Remember the writing oasis I mentioned two weeks ago? The one centered around a refinished wooden loveseat, new cushions and bright flower pots all made for my future outdoor porch/writing spot?
Well I have an update.
I, Laura Chapman, successfully sanded, repainted and finished that loveseat. *applause* Now, don't get too excited. I still have all of the sewing and flower pots to go, but I'm pretty proud about my mad skills with power tools and a paint brush. Lucky for you -- and me -- I documented the whole fun process.
Before I actually got to work on the wood, I spent weeks researching the best practices for sanding and refinishing a piece of wooden furniture. I grew up with a dad who did several projects around the house, but my part in the matter was usually small. "Laura, hold this board in place." "Laura, can you refill our water?" "Laura, stop asking so many questions. You're giving me a headache."
Needless to say, while I felt relatively confident in my ability to work through this project, I didn't have any guarantees of success.
After taking the plunge and committing to starting the project on a Saturday, I spent the night before doing a little shopping. I picked up three packs of sandpaper -- two for overall general sanding (larger grit paper) and one pack for finer details. I grabbed a paint brush, new work gloves, white matte paint and outdoor wood sealant (the kind you use on decks, according to the picture). I had safety glasses at home, otherwise I would've picked up some of these, too. I spent four years writing safety publications. You don't forget the horror stories of people not being properly geared up for work.
The next morning, dressed and ready to go...
I got to work sanding. Here are a couple of before pictures to remind you of what we're working with...
Now, this electric quarter-sheet sander was a dream. I borrowed it from my dad and it was super easy to use. The No. 1 bit of advice I find in all of my research was to follow the grain of the wood. I wasn't quite sure what that meant at first, but trust me, once you get going you know.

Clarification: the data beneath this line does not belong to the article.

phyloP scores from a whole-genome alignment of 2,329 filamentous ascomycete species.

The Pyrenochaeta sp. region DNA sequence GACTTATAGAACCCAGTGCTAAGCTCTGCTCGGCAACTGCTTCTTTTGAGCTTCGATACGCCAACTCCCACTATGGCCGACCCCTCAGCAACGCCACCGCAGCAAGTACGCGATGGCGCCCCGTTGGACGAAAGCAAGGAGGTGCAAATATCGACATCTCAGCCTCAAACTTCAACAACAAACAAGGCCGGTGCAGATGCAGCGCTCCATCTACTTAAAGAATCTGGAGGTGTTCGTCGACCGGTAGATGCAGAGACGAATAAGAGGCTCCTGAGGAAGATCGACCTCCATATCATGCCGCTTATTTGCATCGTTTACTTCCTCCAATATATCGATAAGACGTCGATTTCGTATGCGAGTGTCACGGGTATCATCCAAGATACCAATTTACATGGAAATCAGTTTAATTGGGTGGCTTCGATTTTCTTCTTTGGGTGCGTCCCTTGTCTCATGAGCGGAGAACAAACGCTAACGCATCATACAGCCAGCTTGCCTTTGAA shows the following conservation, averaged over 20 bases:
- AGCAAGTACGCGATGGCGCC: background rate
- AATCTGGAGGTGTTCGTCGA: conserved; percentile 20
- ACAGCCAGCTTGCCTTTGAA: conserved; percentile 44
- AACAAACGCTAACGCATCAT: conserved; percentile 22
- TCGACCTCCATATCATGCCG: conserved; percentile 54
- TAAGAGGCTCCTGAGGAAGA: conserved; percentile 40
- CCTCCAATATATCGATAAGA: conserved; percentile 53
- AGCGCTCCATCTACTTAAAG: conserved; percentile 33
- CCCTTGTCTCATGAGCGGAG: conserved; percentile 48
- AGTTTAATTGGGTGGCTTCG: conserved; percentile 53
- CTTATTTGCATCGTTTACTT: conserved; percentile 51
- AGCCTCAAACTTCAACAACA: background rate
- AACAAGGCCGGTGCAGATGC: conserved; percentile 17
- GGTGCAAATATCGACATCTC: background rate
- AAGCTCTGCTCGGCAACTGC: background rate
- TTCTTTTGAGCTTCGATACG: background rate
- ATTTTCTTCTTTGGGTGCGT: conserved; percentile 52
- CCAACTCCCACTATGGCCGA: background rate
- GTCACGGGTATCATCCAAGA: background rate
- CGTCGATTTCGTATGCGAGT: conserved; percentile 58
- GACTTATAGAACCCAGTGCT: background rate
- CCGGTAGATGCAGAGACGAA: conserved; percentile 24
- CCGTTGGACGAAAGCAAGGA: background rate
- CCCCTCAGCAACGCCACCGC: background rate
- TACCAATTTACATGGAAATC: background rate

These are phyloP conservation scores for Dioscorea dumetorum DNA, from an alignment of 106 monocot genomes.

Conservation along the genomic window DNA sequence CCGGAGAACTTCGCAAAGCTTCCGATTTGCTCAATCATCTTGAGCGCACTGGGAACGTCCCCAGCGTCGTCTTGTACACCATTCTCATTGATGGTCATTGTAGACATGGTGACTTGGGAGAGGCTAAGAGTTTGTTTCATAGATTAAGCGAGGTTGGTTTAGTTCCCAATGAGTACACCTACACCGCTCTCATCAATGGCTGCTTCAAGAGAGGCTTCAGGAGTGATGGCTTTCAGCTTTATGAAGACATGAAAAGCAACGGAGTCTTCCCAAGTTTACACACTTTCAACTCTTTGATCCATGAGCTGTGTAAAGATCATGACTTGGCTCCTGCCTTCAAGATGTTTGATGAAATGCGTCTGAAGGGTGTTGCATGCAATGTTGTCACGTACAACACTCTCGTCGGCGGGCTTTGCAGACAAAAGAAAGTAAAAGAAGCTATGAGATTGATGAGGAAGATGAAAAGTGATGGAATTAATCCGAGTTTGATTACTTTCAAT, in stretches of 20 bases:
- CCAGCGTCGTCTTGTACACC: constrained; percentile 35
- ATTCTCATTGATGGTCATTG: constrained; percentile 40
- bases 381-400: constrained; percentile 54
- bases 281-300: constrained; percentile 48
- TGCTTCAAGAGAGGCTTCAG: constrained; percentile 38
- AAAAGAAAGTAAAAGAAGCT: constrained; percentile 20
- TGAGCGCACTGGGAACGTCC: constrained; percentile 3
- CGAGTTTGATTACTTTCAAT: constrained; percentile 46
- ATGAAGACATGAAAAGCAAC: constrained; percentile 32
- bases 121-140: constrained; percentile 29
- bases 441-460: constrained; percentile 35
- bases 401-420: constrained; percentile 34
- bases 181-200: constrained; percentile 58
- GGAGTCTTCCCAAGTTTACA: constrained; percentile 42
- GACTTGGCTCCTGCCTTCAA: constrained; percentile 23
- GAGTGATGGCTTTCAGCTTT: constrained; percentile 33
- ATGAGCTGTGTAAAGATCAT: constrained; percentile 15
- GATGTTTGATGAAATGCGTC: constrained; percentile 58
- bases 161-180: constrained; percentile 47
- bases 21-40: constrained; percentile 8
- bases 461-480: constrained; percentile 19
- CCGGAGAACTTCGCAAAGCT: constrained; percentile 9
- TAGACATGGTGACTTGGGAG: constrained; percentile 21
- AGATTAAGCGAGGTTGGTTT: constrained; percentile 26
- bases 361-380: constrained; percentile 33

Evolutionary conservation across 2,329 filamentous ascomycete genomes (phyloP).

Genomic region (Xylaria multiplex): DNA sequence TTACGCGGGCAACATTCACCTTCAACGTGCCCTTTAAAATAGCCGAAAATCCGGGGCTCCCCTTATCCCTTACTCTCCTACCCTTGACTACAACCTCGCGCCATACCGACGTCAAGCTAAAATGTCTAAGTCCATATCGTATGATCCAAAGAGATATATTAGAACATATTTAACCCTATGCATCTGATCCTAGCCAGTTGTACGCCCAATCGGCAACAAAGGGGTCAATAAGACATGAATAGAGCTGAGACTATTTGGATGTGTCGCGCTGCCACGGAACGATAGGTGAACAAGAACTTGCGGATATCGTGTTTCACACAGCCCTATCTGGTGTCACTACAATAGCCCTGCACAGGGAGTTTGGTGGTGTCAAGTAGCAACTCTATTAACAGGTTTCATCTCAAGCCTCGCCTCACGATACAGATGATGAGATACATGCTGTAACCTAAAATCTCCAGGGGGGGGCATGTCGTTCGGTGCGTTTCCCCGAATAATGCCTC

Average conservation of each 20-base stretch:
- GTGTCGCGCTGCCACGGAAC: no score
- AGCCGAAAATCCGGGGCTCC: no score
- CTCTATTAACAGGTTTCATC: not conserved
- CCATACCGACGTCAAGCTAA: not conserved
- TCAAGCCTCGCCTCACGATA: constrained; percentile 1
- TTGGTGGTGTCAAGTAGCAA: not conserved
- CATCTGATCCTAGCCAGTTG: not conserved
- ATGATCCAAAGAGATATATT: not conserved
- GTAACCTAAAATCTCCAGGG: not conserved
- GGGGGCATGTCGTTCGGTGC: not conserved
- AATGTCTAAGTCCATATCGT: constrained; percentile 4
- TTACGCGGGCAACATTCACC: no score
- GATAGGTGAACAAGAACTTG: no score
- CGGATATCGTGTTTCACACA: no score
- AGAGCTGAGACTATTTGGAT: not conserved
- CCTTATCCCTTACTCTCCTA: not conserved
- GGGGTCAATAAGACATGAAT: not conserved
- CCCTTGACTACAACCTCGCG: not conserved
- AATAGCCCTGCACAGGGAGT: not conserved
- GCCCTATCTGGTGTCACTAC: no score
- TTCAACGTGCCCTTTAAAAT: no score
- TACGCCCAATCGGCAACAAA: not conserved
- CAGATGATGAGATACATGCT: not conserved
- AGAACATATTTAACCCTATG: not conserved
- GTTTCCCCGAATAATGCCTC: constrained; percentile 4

Here's a progress shot...
I planned on spending five hours doing the sanding, and that's how long it took -- with a few breaks for hydration, breathing and Facebook. While I'm pleased I managed to stay with my time budget, I didn't count on how tired the work would make me. Even hours after I stopped working, I could still feel my arms vibrating. By Tuesday, I could lift up my arms and stand straight without cringing.
Regardless, I was pretty effing pleased with how that looked. Just a girl, her power tool, clear furniture and a smooth, clean surface...
That same night I started the whitewashing process. Now, I wasn't 100 percent sure this was the route I wanted to go. And once I got started, I realized I didn't like it. I wanted a cleaner finish than the more rustic treatment would give. So, after doing one panel, I gave up and did a base coat.
I finished up the next morning with a second coat and later did some spot touch-ups.
I could've done the wood sealant within 48 hours of doing the painting, but it was so freaking hot, it was more like a week later.
Still, no fuss no muss. I'm thrilled with how clean and fresh this piece of furniture looks, and I'm looking forward to breaking into the fabric stash. Which arrived... how gorgeous is this?
I know, I know, I shouldn't give up my day job, but I'm still pretty pleased. The seat will be perfect for what I have in mind, and it really looks bright and fresh.
Hopefully, I'll have another update for you within the next couple of weeks, and you'll get to see what the full loveseat looks like.
Ooh. One other thing... It was pretty hot while I was working. And though I did some hydrating, I didn't do enough. So, important safety tip -- drink tons of water, give yourself breaks and make sure you don't get heat rash on your face. I'm lucky that was all I ended up with, and it mostly just looked like a small acne outbreak. Gross, I know, but I want you to learn from the error of my ways!
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